The response began with a 911 caller's pre-dawn report of gunfire coming from the roof of Topsail High School, Pender County Sheriff's Office spokesman Capt. James Rowell said at a news conference. Responding law enforcement officers heard the same noises, but after sweeping the school, they found no shooter, victims or evidence of a shooting, he said.
Once officials learned that a damaged water heater had been making noises, maintenance workers were able to recreate a noise just like gunfire, he said.
Sheriff Carson Smith Jr. said the noises he heard when he arrived on the scene sounded like gunfire.
"I don't want anyone to think that the students or the first officers that arrived on scene maybe overreacted," Smith said. "Everybody that treated it as gunfire and reacted that way did exactly what they should have."
A group of cheerleaders training before school followed common sense over procedure and fled to a nearby middle school, Superintendent Steven Hill said. The malfunctioning equipment will remain off until it is fixed, he said.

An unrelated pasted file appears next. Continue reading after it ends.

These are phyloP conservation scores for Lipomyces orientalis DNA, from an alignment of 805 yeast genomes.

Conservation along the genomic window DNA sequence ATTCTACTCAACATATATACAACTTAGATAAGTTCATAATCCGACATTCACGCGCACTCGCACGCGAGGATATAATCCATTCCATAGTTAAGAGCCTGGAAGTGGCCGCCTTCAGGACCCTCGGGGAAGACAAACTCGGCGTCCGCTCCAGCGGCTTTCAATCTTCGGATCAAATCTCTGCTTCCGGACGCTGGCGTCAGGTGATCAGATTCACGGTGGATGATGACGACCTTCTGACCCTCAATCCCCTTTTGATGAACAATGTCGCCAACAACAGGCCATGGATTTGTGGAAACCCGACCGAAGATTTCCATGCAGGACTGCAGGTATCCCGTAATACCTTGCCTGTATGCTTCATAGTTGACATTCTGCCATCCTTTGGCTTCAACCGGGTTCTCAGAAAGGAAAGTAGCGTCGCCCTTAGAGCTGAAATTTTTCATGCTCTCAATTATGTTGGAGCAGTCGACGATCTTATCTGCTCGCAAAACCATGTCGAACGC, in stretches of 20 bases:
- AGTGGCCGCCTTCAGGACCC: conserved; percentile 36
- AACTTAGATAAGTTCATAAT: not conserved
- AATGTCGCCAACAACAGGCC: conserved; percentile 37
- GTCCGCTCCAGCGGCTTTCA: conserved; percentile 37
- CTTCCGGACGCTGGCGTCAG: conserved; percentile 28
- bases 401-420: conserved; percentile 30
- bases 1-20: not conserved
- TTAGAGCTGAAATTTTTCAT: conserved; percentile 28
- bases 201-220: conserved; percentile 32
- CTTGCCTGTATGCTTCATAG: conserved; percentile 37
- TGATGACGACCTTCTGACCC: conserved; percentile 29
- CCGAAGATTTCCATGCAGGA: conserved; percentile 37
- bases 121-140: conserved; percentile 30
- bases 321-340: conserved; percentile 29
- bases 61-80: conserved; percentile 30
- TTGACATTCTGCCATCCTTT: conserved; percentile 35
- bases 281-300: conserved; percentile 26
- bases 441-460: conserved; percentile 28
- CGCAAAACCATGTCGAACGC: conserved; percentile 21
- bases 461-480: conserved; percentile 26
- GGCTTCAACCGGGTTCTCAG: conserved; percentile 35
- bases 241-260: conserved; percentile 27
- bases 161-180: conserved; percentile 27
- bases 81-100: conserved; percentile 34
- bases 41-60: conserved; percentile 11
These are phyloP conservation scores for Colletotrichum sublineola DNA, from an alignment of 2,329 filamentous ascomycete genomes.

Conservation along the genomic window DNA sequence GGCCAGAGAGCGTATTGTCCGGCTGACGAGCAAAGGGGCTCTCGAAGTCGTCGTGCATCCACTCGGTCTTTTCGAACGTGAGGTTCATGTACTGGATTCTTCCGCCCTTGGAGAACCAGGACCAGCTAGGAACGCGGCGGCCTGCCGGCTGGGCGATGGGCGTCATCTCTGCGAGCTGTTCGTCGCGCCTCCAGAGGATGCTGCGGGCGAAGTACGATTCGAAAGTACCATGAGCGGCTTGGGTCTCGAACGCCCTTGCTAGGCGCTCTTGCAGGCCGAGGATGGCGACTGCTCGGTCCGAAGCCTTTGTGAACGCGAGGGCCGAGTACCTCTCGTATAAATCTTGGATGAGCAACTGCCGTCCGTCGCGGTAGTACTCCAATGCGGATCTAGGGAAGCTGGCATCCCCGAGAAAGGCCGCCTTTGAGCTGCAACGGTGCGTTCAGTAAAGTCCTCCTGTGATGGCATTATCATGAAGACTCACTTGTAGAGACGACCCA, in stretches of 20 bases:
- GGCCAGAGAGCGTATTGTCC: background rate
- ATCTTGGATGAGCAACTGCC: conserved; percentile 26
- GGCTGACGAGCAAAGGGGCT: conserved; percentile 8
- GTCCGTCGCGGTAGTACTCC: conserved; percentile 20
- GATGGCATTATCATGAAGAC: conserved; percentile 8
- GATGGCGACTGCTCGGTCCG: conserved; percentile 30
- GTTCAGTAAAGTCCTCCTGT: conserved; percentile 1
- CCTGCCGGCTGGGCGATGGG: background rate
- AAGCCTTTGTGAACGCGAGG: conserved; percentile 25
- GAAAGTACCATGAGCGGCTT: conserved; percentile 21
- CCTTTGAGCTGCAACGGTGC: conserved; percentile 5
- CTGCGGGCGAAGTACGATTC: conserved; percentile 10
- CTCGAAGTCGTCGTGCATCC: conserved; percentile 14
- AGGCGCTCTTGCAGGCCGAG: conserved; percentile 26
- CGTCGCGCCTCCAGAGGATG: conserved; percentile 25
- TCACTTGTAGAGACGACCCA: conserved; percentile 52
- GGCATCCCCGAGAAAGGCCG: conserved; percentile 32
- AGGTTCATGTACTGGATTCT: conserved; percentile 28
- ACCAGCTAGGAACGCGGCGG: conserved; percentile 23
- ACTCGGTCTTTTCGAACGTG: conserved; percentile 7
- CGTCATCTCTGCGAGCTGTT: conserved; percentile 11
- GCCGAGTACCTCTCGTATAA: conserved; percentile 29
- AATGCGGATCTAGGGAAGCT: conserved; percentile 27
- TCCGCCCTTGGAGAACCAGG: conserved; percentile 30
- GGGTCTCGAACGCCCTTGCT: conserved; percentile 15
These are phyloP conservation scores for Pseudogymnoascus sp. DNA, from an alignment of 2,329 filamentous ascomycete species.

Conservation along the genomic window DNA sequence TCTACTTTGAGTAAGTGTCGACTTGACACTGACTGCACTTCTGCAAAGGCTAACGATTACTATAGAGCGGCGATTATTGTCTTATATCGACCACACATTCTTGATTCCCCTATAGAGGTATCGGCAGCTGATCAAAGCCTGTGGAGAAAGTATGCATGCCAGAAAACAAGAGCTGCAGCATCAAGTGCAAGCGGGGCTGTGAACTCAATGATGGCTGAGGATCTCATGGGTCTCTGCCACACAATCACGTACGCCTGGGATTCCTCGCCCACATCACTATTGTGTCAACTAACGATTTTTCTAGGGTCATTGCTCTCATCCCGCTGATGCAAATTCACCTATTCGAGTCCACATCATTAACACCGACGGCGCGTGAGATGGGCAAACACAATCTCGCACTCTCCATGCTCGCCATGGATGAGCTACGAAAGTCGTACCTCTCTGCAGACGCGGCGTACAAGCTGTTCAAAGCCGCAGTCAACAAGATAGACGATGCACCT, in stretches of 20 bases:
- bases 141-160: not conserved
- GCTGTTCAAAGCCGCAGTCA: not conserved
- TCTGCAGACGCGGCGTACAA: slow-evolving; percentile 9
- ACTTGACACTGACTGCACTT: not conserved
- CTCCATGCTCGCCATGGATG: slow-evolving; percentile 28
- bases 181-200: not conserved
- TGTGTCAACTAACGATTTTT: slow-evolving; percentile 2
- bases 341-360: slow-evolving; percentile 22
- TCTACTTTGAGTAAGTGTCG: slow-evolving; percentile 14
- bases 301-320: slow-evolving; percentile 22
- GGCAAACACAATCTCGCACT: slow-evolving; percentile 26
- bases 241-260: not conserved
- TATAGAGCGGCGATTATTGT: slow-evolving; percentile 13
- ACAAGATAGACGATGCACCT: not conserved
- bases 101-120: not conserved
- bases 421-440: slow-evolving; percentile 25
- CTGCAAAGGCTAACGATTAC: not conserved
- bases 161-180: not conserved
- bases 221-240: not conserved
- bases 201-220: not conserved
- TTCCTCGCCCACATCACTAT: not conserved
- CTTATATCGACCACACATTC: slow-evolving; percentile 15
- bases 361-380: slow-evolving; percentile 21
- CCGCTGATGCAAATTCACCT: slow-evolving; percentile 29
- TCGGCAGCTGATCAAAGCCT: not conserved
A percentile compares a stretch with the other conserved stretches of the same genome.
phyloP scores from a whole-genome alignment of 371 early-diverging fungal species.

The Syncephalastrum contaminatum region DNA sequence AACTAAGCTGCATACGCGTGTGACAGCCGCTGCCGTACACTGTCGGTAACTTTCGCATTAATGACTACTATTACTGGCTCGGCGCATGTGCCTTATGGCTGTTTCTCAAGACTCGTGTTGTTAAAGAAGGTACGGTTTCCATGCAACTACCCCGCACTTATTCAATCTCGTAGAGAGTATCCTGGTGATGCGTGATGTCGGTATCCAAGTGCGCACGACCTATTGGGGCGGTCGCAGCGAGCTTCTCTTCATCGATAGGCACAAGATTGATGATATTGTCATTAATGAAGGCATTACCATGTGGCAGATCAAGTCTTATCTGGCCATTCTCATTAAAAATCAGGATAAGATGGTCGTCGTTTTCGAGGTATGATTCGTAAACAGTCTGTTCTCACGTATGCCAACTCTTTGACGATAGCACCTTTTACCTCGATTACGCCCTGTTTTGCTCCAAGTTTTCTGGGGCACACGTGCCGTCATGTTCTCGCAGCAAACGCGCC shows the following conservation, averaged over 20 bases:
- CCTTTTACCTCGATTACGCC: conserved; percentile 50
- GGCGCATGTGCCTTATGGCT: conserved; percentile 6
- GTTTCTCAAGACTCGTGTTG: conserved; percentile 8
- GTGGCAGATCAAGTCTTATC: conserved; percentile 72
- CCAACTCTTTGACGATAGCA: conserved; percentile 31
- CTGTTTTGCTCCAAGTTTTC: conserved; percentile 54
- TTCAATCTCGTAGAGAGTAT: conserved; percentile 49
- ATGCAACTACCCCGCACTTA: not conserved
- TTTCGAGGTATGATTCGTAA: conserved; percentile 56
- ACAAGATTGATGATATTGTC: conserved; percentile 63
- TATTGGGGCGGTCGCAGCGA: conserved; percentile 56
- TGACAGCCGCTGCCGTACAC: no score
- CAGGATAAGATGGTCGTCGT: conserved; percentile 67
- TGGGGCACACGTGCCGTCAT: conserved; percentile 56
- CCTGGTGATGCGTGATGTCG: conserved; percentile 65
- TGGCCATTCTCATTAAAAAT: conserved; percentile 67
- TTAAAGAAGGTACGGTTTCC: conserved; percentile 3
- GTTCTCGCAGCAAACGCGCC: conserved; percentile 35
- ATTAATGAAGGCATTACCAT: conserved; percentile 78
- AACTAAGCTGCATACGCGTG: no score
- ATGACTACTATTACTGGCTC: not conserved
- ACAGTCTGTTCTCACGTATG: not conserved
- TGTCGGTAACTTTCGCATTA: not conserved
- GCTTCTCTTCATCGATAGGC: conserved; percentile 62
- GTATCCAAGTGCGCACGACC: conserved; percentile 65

"I can concur that it absolutely sounds like a weapon going off," said Hill, who has served as a school resource officer.
Schools already have lost more than a month of attendance days after Hurricane Florence, and Hill said they'd try to get the second part of the school day in and try to get back to normalcy.
School buses were held nearby during the lockdown, but after it was determined that there was no shooter, the school system announced that schools would open for the day and buses would run on a three-hour delay. The Topsail High School Twitter account encouraged people to support the school Friday night at the last home football game of the season.
Information from: WECT-TV, http://www.wect.com/
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